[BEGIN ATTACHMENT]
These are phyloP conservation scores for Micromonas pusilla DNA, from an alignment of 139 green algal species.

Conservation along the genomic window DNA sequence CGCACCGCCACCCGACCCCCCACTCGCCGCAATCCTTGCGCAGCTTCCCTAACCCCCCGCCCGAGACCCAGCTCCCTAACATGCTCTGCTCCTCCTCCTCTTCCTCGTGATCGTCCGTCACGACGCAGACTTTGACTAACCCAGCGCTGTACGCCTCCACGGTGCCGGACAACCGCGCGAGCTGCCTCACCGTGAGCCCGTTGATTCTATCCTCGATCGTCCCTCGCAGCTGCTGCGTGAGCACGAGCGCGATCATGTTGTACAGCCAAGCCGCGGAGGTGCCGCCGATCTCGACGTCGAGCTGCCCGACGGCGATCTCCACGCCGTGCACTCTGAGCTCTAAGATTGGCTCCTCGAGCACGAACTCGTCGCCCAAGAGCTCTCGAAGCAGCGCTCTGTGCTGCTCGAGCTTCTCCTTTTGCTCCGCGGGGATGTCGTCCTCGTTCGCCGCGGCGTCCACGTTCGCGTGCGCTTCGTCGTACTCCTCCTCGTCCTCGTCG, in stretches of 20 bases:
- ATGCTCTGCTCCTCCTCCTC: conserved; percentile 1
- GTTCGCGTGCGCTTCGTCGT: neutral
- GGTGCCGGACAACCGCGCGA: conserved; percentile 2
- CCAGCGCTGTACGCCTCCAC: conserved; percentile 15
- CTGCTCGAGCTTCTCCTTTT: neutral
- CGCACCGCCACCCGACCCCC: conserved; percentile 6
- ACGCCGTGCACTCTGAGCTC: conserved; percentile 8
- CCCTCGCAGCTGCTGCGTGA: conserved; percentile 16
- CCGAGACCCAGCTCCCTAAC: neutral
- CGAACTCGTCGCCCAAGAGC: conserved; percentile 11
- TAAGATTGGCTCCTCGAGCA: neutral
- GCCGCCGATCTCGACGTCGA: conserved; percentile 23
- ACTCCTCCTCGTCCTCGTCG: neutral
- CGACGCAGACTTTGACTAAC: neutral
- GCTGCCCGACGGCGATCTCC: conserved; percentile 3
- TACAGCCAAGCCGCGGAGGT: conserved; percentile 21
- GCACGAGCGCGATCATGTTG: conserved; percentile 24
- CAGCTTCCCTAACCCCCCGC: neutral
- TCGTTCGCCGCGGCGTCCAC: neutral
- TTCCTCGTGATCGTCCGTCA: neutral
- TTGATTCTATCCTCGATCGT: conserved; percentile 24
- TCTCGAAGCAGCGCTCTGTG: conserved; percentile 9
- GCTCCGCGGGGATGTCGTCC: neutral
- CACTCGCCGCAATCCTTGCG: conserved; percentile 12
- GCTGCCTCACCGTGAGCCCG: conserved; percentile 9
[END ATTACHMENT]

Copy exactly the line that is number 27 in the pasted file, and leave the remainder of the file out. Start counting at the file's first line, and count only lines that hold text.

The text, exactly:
- GCTGCCTCACCGTGAGCCCG: conserved; percentile 9